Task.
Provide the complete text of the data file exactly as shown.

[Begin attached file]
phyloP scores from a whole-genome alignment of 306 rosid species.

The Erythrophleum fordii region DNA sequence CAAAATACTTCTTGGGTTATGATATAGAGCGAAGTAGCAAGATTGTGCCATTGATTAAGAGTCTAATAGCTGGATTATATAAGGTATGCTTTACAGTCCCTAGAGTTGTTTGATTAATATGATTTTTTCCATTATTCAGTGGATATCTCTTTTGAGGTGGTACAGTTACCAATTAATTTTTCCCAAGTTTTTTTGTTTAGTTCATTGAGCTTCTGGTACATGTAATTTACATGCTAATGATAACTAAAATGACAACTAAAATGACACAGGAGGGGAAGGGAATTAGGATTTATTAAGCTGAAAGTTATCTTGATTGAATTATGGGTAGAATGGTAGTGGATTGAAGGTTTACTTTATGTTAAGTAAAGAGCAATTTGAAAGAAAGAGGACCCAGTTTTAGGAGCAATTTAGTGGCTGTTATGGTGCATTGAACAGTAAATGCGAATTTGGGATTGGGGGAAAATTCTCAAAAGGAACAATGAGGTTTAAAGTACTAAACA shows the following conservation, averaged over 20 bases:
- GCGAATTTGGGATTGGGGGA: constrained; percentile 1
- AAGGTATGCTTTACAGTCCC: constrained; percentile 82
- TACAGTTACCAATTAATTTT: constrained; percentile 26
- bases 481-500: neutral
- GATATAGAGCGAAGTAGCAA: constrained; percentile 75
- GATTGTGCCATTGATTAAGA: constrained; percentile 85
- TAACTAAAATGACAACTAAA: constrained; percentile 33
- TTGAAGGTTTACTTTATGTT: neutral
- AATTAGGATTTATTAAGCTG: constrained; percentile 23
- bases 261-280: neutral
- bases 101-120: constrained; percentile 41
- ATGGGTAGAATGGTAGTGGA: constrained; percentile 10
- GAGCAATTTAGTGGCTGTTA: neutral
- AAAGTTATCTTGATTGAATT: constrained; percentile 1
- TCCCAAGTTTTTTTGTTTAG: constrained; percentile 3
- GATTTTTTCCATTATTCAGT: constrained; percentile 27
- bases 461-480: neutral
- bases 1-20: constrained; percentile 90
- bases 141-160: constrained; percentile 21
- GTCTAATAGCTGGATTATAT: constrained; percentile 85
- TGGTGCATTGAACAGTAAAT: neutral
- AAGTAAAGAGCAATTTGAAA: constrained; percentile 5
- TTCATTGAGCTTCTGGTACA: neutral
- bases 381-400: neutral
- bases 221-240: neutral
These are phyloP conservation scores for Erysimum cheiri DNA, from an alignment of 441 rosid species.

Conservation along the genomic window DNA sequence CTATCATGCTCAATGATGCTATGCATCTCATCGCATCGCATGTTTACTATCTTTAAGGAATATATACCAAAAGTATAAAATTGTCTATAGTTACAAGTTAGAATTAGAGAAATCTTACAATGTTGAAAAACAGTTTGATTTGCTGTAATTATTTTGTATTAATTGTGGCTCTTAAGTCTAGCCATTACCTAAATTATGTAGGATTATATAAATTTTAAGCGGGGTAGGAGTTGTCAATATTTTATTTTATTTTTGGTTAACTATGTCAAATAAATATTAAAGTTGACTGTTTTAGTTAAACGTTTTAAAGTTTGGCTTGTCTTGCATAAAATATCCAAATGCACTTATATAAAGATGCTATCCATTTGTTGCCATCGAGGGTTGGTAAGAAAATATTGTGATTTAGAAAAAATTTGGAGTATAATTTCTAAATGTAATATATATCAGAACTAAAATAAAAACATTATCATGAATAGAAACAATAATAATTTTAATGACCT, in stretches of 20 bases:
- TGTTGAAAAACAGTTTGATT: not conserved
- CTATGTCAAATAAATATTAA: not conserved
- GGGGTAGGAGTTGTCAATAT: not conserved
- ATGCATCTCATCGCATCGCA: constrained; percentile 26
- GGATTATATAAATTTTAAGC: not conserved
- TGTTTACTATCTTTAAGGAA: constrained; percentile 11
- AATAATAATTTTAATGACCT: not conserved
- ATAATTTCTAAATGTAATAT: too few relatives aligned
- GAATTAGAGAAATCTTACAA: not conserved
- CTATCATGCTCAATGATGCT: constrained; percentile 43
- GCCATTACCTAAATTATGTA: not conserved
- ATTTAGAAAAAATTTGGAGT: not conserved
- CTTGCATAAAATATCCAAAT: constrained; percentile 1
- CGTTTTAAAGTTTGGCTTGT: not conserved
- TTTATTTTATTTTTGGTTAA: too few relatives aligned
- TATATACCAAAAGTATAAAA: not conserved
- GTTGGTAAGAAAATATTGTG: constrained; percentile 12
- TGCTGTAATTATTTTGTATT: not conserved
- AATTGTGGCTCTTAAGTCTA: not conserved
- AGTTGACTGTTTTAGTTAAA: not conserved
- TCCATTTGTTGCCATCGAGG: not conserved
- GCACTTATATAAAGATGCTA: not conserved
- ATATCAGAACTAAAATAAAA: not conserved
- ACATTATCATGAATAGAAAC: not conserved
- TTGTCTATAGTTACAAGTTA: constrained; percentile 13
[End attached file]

phyloP scores from a whole-genome alignment of 306 rosid species.

The Erythrophleum fordii region DNA sequence CAAAATACTTCTTGGGTTATGATATAGAGCGAAGTAGCAAGATTGTGCCATTGATTAAGAGTCTAATAGCTGGATTATATAAGGTATGCTTTACAGTCCCTAGAGTTGTTTGATTAATATGATTTTTTCCATTATTCAGTGGATATCTCTTTTGAGGTGGTACAGTTACCAATTAATTTTTCCCAAGTTTTTTTGTTTAGTTCATTGAGCTTCTGGTACATGTAATTTACATGCTAATGATAACTAAAATGACAACTAAAATGACACAGGAGGGGAAGGGAATTAGGATTTATTAAGCTGAAAGTTATCTTGATTGAATTATGGGTAGAATGGTAGTGGATTGAAGGTTTACTTTATGTTAAGTAAAGAGCAATTTGAAAGAAAGAGGACCCAGTTTTAGGAGCAATTTAGTGGCTGTTATGGTGCATTGAACAGTAAATGCGAATTTGGGATTGGGGGAAAATTCTCAAAAGGAACAATGAGGTTTAAAGTACTAAACA shows the following conservation, averaged over 20 bases:
- GCGAATTTGGGATTGGGGGA: constrained; percentile 1
- AAGGTATGCTTTACAGTCCC: constrained; percentile 82
- TACAGTTACCAATTAATTTT: constrained; percentile 26
- bases 481-500: neutral
- GATATAGAGCGAAGTAGCAA: constrained; percentile 75
- GATTGTGCCATTGATTAAGA: constrained; percentile 85
- TAACTAAAATGACAACTAAA: constrained; percentile 33
- TTGAAGGTTTACTTTATGTT: neutral
- AATTAGGATTTATTAAGCTG: constrained; percentile 23
- bases 261-280: neutral
- bases 101-120: constrained; percentile 41
- ATGGGTAGAATGGTAGTGGA: constrained; percentile 10
- GAGCAATTTAGTGGCTGTTA: neutral
- AAAGTTATCTTGATTGAATT: constrained; percentile 1
- TCCCAAGTTTTTTTGTTTAG: constrained; percentile 3
- GATTTTTTCCATTATTCAGT: constrained; percentile 27
- bases 461-480: neutral
- bases 1-20: constrained; percentile 90
- bases 141-160: constrained; percentile 21
- GTCTAATAGCTGGATTATAT: constrained; percentile 85
- TGGTGCATTGAACAGTAAAT: neutral
- AAGTAAAGAGCAATTTGAAA: constrained; percentile 5
- TTCATTGAGCTTCTGGTACA: neutral
- bases 381-400: neutral
- bases 221-240: neutral
These are phyloP conservation scores for Erysimum cheiri DNA, from an alignment of 441 rosid species.

Conservation along the genomic window DNA sequence CTATCATGCTCAATGATGCTATGCATCTCATCGCATCGCATGTTTACTATCTTTAAGGAATATATACCAAAAGTATAAAATTGTCTATAGTTACAAGTTAGAATTAGAGAAATCTTACAATGTTGAAAAACAGTTTGATTTGCTGTAATTATTTTGTATTAATTGTGGCTCTTAAGTCTAGCCATTACCTAAATTATGTAGGATTATATAAATTTTAAGCGGGGTAGGAGTTGTCAATATTTTATTTTATTTTTGGTTAACTATGTCAAATAAATATTAAAGTTGACTGTTTTAGTTAAACGTTTTAAAGTTTGGCTTGTCTTGCATAAAATATCCAAATGCACTTATATAAAGATGCTATCCATTTGTTGCCATCGAGGGTTGGTAAGAAAATATTGTGATTTAGAAAAAATTTGGAGTATAATTTCTAAATGTAATATATATCAGAACTAAAATAAAAACATTATCATGAATAGAAACAATAATAATTTTAATGACCT, in stretches of 20 bases:
- TGTTGAAAAACAGTTTGATT: not conserved
- CTATGTCAAATAAATATTAA: not conserved
- GGGGTAGGAGTTGTCAATAT: not conserved
- ATGCATCTCATCGCATCGCA: constrained; percentile 26
- GGATTATATAAATTTTAAGC: not conserved
- TGTTTACTATCTTTAAGGAA: constrained; percentile 11
- AATAATAATTTTAATGACCT: not conserved
- ATAATTTCTAAATGTAATAT: too few relatives aligned
- GAATTAGAGAAATCTTACAA: not conserved
- CTATCATGCTCAATGATGCT: constrained; percentile 43
- GCCATTACCTAAATTATGTA: not conserved
- ATTTAGAAAAAATTTGGAGT: not conserved
- CTTGCATAAAATATCCAAAT: constrained; percentile 1
- CGTTTTAAAGTTTGGCTTGT: not conserved
- TTTATTTTATTTTTGGTTAA: too few relatives aligned
- TATATACCAAAAGTATAAAA: not conserved
- GTTGGTAAGAAAATATTGTG: constrained; percentile 12
- TGCTGTAATTATTTTGTATT: not conserved
- AATTGTGGCTCTTAAGTCTA: not conserved
- AGTTGACTGTTTTAGTTAAA: not conserved
- TCCATTTGTTGCCATCGAGG: not conserved
- GCACTTATATAAAGATGCTA: not conserved
- ATATCAGAACTAAAATAAAA: not conserved
- ACATTATCATGAATAGAAAC: not conserved
- TTGTCTATAGTTACAAGTTA: constrained; percentile 13